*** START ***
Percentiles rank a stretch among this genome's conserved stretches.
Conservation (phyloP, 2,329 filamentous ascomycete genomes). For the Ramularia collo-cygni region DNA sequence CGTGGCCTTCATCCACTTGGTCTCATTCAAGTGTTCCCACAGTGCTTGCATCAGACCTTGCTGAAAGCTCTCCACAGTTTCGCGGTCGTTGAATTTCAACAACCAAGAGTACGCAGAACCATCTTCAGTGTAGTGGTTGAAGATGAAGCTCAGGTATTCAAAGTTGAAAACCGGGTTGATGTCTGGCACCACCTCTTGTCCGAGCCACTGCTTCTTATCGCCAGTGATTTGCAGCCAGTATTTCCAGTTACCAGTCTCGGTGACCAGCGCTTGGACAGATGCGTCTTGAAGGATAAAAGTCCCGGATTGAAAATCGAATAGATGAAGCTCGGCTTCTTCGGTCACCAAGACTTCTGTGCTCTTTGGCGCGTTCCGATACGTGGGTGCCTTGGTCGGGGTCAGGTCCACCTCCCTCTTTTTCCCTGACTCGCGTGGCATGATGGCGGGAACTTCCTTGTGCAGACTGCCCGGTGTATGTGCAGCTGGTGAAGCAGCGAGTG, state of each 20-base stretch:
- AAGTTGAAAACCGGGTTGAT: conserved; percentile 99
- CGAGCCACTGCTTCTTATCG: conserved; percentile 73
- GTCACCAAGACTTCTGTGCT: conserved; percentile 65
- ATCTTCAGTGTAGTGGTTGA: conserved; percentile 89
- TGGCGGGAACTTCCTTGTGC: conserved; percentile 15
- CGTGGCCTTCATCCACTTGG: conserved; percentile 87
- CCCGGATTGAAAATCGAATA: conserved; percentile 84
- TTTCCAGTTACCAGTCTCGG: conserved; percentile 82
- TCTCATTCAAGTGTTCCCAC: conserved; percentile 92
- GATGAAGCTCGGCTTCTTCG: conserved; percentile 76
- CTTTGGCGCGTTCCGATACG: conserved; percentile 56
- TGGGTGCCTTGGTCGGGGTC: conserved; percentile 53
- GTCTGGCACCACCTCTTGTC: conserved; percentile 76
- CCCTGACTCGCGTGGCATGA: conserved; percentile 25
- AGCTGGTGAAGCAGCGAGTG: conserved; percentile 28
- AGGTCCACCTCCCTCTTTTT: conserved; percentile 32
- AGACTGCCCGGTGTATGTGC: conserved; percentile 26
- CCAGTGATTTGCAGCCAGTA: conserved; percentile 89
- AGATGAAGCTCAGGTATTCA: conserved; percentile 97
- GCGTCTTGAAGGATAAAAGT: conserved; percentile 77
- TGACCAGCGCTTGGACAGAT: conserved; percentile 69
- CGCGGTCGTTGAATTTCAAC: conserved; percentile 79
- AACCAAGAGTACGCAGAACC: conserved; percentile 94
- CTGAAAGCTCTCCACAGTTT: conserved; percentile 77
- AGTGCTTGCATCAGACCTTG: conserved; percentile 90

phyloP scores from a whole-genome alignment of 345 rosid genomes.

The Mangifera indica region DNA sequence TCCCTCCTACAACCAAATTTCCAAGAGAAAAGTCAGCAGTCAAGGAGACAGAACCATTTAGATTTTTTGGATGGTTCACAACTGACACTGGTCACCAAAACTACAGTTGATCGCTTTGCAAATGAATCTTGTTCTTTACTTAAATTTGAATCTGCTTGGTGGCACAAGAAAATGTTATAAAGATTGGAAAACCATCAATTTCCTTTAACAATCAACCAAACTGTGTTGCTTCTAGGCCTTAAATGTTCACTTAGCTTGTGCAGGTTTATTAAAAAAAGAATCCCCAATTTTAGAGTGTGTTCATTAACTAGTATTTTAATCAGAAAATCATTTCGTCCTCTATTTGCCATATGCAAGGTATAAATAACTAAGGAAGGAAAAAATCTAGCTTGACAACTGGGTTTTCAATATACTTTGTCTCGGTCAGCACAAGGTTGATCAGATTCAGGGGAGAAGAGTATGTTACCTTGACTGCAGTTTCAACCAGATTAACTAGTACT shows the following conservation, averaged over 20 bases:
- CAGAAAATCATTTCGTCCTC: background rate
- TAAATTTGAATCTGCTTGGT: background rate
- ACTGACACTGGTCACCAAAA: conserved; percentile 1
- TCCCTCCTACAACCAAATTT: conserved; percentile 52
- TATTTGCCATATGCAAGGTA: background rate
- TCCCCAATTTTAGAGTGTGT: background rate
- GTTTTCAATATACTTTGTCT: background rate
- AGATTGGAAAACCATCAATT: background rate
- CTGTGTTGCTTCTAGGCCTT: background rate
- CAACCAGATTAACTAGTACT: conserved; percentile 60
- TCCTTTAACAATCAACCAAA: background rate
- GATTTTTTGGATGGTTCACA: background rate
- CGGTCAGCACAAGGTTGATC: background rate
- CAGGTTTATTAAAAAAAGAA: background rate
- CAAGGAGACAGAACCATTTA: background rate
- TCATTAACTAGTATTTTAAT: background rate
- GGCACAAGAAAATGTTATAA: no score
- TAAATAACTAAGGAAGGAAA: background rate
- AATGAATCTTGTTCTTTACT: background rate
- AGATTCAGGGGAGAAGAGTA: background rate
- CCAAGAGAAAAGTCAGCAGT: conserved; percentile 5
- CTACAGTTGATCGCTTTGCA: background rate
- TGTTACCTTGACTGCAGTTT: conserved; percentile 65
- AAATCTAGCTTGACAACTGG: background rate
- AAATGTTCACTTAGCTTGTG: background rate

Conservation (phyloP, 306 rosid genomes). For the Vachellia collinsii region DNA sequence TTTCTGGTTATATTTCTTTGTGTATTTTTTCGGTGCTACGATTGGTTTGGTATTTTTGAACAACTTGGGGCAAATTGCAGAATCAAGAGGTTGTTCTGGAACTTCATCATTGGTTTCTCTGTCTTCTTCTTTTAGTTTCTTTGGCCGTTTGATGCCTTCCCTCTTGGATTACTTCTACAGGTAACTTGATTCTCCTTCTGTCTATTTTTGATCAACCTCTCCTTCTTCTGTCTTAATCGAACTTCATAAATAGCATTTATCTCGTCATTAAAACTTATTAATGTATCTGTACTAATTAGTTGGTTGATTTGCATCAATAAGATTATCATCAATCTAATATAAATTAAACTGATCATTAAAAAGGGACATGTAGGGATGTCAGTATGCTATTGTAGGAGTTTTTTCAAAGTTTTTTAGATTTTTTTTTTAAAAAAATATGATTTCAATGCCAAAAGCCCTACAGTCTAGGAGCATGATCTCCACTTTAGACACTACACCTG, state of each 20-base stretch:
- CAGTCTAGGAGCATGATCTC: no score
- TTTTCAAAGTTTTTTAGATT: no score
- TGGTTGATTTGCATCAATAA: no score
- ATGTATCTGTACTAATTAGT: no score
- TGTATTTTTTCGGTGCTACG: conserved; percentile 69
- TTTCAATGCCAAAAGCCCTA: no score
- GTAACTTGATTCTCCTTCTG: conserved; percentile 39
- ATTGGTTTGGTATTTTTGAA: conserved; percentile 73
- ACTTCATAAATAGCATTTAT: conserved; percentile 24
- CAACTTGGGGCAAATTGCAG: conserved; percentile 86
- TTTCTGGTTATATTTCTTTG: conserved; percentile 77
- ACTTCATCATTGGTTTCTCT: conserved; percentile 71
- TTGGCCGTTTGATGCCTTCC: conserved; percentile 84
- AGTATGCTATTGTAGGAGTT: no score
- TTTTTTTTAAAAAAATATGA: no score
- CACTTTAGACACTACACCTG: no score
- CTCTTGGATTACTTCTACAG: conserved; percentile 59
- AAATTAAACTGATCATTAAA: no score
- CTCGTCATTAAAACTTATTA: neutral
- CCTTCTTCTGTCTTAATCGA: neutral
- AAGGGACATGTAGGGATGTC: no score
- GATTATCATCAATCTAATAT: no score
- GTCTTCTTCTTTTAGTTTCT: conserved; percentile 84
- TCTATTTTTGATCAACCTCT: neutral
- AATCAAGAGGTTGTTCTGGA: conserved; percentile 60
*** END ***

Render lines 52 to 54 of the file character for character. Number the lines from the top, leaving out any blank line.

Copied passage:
- TGTTACCTTGACTGCAGTTT: conserved; percentile 65
- AAATCTAGCTTGACAACTGG: background rate
- AAATGTTCACTTAGCTTGTG: background rate